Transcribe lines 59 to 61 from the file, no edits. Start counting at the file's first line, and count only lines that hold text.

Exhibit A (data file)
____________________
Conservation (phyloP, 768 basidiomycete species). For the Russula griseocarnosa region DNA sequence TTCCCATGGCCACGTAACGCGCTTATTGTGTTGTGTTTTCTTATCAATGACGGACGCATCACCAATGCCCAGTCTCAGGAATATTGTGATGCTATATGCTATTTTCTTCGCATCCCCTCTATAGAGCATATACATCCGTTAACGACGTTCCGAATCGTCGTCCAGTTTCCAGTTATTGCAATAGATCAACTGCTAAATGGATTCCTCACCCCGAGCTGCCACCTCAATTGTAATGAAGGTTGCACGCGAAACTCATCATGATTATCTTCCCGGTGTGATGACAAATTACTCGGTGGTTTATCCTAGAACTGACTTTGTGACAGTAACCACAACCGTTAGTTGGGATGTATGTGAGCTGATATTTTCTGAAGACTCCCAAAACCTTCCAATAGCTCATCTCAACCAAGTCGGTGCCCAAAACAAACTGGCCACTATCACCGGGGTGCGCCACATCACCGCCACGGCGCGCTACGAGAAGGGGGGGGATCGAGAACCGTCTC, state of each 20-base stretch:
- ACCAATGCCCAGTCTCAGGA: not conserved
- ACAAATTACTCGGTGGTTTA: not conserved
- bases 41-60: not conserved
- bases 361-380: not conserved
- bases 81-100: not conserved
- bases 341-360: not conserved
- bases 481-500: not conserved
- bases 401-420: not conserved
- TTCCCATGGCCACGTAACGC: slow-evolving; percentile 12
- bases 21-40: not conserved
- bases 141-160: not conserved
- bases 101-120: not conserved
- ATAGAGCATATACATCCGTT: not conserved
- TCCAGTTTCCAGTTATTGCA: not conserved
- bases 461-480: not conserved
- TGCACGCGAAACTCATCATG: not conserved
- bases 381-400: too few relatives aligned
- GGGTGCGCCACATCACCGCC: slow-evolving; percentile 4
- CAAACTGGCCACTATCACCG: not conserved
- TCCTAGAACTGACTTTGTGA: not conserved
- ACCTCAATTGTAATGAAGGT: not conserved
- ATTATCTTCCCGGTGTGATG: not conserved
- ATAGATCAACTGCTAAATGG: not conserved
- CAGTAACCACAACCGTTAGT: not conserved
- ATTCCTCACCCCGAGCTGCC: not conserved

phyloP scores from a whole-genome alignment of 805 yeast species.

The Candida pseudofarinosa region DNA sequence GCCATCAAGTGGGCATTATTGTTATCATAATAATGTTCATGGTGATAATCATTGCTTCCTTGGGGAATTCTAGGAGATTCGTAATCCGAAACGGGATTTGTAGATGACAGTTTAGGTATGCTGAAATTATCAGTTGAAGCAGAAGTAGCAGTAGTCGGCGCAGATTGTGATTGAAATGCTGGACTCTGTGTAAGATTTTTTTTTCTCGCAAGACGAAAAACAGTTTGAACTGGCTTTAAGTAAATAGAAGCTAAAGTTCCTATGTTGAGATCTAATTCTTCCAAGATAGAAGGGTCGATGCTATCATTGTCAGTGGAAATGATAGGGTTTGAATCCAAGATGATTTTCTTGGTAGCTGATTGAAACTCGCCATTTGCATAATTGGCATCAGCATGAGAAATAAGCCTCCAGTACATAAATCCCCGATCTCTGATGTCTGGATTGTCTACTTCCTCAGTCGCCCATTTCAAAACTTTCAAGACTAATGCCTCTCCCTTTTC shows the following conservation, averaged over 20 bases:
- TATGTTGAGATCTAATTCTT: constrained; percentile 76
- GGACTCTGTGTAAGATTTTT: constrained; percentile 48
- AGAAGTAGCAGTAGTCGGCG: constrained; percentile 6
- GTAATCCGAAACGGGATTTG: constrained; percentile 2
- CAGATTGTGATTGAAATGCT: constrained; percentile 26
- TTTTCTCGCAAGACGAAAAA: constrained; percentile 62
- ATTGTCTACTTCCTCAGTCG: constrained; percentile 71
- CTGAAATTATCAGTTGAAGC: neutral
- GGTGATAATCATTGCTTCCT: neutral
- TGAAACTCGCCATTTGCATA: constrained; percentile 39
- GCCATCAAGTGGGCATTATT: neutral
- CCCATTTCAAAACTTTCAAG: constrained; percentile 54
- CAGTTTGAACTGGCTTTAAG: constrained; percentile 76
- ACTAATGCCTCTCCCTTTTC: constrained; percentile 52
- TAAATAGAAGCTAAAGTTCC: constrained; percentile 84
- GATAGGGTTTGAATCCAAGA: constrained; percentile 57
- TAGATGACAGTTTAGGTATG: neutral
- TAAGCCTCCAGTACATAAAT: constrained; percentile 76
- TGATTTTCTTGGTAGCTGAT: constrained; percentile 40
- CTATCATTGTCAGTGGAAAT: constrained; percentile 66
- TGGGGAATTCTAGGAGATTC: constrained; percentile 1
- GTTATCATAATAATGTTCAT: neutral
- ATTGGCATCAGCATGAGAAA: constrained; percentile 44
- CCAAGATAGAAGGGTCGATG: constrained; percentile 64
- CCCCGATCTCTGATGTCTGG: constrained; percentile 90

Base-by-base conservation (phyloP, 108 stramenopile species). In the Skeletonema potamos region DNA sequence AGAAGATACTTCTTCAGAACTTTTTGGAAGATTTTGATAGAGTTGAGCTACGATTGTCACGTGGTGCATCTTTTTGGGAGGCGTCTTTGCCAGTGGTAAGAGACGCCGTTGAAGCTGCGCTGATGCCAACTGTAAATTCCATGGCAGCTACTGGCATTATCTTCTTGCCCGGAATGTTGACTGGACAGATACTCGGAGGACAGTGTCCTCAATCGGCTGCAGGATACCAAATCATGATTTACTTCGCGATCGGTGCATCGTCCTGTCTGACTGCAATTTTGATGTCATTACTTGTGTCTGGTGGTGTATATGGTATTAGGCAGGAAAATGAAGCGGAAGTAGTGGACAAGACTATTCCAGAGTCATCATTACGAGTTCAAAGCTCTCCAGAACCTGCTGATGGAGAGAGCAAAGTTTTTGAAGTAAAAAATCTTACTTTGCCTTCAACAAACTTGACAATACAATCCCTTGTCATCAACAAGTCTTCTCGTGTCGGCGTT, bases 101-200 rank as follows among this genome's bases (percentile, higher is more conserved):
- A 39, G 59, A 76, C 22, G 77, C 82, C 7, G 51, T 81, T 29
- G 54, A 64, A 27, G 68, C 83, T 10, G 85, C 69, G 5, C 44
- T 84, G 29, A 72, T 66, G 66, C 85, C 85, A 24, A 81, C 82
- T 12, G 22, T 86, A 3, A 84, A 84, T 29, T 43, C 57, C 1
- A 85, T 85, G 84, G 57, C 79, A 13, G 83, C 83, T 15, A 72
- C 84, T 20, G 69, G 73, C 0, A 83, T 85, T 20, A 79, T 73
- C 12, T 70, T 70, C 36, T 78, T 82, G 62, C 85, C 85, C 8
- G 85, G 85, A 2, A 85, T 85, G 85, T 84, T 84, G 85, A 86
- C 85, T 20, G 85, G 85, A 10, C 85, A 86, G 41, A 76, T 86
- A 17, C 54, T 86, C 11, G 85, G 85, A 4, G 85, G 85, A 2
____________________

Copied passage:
- A 85, T 85, G 84, G 57, C 79, A 13, G 83, C 83, T 15, A 72
- C 84, T 20, G 69, G 73, C 0, A 83, T 85, T 20, A 79, T 73
- C 12, T 70, T 70, C 36, T 78, T 82, G 62, C 85, C 85, C 8